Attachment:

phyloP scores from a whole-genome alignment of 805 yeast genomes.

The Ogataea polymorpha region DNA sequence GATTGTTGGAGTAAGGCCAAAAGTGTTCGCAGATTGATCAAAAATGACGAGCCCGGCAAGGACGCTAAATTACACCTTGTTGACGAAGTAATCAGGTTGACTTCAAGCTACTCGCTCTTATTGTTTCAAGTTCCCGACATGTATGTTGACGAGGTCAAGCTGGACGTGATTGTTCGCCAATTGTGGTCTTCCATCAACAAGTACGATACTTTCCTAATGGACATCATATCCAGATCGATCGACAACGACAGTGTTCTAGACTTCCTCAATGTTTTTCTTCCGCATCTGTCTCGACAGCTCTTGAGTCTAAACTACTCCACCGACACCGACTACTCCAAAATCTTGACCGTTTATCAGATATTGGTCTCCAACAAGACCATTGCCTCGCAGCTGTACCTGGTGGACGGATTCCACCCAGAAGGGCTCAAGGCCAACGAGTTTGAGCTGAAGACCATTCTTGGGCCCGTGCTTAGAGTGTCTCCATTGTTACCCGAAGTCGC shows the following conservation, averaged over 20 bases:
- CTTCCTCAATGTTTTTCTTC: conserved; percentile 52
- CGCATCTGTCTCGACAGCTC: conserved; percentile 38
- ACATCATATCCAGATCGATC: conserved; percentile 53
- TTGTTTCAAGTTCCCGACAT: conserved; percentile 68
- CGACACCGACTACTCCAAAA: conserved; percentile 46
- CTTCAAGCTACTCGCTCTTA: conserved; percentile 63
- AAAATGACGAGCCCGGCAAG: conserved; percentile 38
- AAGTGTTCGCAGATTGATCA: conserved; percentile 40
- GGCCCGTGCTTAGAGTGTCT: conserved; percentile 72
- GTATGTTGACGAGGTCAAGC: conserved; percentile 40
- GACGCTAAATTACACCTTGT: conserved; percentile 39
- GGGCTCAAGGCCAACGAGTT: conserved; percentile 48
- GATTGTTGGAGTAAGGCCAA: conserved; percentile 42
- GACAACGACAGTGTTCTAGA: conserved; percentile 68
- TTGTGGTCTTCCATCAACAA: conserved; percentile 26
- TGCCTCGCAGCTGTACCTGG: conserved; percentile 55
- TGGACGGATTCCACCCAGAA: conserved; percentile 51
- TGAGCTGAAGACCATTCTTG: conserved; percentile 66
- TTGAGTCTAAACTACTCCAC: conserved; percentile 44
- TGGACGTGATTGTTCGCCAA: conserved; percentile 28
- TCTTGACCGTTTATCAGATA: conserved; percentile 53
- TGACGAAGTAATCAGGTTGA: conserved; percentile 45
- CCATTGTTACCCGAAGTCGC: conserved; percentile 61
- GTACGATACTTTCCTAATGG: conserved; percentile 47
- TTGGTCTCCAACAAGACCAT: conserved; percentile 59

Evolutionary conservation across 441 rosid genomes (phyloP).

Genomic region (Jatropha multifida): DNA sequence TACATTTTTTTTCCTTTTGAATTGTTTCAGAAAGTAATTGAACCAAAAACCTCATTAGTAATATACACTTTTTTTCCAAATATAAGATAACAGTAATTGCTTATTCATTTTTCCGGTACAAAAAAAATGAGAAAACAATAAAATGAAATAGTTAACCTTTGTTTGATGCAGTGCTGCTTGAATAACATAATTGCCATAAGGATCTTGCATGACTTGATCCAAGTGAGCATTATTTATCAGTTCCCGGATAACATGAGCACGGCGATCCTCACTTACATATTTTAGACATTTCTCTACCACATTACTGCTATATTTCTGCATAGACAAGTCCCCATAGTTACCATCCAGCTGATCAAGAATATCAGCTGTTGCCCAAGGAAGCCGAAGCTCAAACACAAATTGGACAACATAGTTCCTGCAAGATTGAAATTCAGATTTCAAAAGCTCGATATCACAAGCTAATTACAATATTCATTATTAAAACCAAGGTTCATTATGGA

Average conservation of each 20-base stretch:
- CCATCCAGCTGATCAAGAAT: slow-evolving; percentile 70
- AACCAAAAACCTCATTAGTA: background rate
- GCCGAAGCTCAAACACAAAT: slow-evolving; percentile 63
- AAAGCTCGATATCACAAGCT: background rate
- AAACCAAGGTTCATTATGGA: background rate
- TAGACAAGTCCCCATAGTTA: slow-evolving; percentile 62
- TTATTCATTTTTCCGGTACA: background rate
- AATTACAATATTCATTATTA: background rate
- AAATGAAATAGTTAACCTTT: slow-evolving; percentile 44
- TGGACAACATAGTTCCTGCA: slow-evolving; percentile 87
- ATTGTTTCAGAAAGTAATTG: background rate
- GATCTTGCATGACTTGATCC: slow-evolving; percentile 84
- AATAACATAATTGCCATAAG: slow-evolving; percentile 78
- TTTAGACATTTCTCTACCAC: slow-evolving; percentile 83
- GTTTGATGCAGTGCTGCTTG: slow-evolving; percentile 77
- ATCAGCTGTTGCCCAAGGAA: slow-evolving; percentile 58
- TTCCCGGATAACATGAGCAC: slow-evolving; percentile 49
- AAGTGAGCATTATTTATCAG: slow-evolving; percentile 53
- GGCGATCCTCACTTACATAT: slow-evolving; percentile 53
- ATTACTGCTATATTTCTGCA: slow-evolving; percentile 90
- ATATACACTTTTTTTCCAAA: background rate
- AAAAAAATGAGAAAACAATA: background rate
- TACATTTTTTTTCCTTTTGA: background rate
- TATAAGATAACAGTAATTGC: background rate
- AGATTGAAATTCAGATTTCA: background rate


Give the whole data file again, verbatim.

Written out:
phyloP scores from a whole-genome alignment of 805 yeast genomes.

The Ogataea polymorpha region DNA sequence GATTGTTGGAGTAAGGCCAAAAGTGTTCGCAGATTGATCAAAAATGACGAGCCCGGCAAGGACGCTAAATTACACCTTGTTGACGAAGTAATCAGGTTGACTTCAAGCTACTCGCTCTTATTGTTTCAAGTTCCCGACATGTATGTTGACGAGGTCAAGCTGGACGTGATTGTTCGCCAATTGTGGTCTTCCATCAACAAGTACGATACTTTCCTAATGGACATCATATCCAGATCGATCGACAACGACAGTGTTCTAGACTTCCTCAATGTTTTTCTTCCGCATCTGTCTCGACAGCTCTTGAGTCTAAACTACTCCACCGACACCGACTACTCCAAAATCTTGACCGTTTATCAGATATTGGTCTCCAACAAGACCATTGCCTCGCAGCTGTACCTGGTGGACGGATTCCACCCAGAAGGGCTCAAGGCCAACGAGTTTGAGCTGAAGACCATTCTTGGGCCCGTGCTTAGAGTGTCTCCATTGTTACCCGAAGTCGC shows the following conservation, averaged over 20 bases:
- CTTCCTCAATGTTTTTCTTC: conserved; percentile 52
- CGCATCTGTCTCGACAGCTC: conserved; percentile 38
- ACATCATATCCAGATCGATC: conserved; percentile 53
- TTGTTTCAAGTTCCCGACAT: conserved; percentile 68
- CGACACCGACTACTCCAAAA: conserved; percentile 46
- CTTCAAGCTACTCGCTCTTA: conserved; percentile 63
- AAAATGACGAGCCCGGCAAG: conserved; percentile 38
- AAGTGTTCGCAGATTGATCA: conserved; percentile 40
- GGCCCGTGCTTAGAGTGTCT: conserved; percentile 72
- GTATGTTGACGAGGTCAAGC: conserved; percentile 40
- GACGCTAAATTACACCTTGT: conserved; percentile 39
- GGGCTCAAGGCCAACGAGTT: conserved; percentile 48
- GATTGTTGGAGTAAGGCCAA: conserved; percentile 42
- GACAACGACAGTGTTCTAGA: conserved; percentile 68
- TTGTGGTCTTCCATCAACAA: conserved; percentile 26
- TGCCTCGCAGCTGTACCTGG: conserved; percentile 55
- TGGACGGATTCCACCCAGAA: conserved; percentile 51
- TGAGCTGAAGACCATTCTTG: conserved; percentile 66
- TTGAGTCTAAACTACTCCAC: conserved; percentile 44
- TGGACGTGATTGTTCGCCAA: conserved; percentile 28
- TCTTGACCGTTTATCAGATA: conserved; percentile 53
- TGACGAAGTAATCAGGTTGA: conserved; percentile 45
- CCATTGTTACCCGAAGTCGC: conserved; percentile 61
- GTACGATACTTTCCTAATGG: conserved; percentile 47
- TTGGTCTCCAACAAGACCAT: conserved; percentile 59

Evolutionary conservation across 441 rosid genomes (phyloP).

Genomic region (Jatropha multifida): DNA sequence TACATTTTTTTTCCTTTTGAATTGTTTCAGAAAGTAATTGAACCAAAAACCTCATTAGTAATATACACTTTTTTTCCAAATATAAGATAACAGTAATTGCTTATTCATTTTTCCGGTACAAAAAAAATGAGAAAACAATAAAATGAAATAGTTAACCTTTGTTTGATGCAGTGCTGCTTGAATAACATAATTGCCATAAGGATCTTGCATGACTTGATCCAAGTGAGCATTATTTATCAGTTCCCGGATAACATGAGCACGGCGATCCTCACTTACATATTTTAGACATTTCTCTACCACATTACTGCTATATTTCTGCATAGACAAGTCCCCATAGTTACCATCCAGCTGATCAAGAATATCAGCTGTTGCCCAAGGAAGCCGAAGCTCAAACACAAATTGGACAACATAGTTCCTGCAAGATTGAAATTCAGATTTCAAAAGCTCGATATCACAAGCTAATTACAATATTCATTATTAAAACCAAGGTTCATTATGGA

Average conservation of each 20-base stretch:
- CCATCCAGCTGATCAAGAAT: slow-evolving; percentile 70
- AACCAAAAACCTCATTAGTA: background rate
- GCCGAAGCTCAAACACAAAT: slow-evolving; percentile 63
- AAAGCTCGATATCACAAGCT: background rate
- AAACCAAGGTTCATTATGGA: background rate
- TAGACAAGTCCCCATAGTTA: slow-evolving; percentile 62
- TTATTCATTTTTCCGGTACA: background rate
- AATTACAATATTCATTATTA: background rate
- AAATGAAATAGTTAACCTTT: slow-evolving; percentile 44
- TGGACAACATAGTTCCTGCA: slow-evolving; percentile 87
- ATTGTTTCAGAAAGTAATTG: background rate
- GATCTTGCATGACTTGATCC: slow-evolving; percentile 84
- AATAACATAATTGCCATAAG: slow-evolving; percentile 78
- TTTAGACATTTCTCTACCAC: slow-evolving; percentile 83
- GTTTGATGCAGTGCTGCTTG: slow-evolving; percentile 77
- ATCAGCTGTTGCCCAAGGAA: slow-evolving; percentile 58
- TTCCCGGATAACATGAGCAC: slow-evolving; percentile 49
- AAGTGAGCATTATTTATCAG: slow-evolving; percentile 53
- GGCGATCCTCACTTACATAT: slow-evolving; percentile 53
- ATTACTGCTATATTTCTGCA: slow-evolving; percentile 90
- ATATACACTTTTTTTCCAAA: background rate
- AAAAAAATGAGAAAACAATA: background rate
- TACATTTTTTTTCCTTTTGA: background rate
- TATAAGATAACAGTAATTGC: background rate
- AGATTGAAATTCAGATTTCA: background rate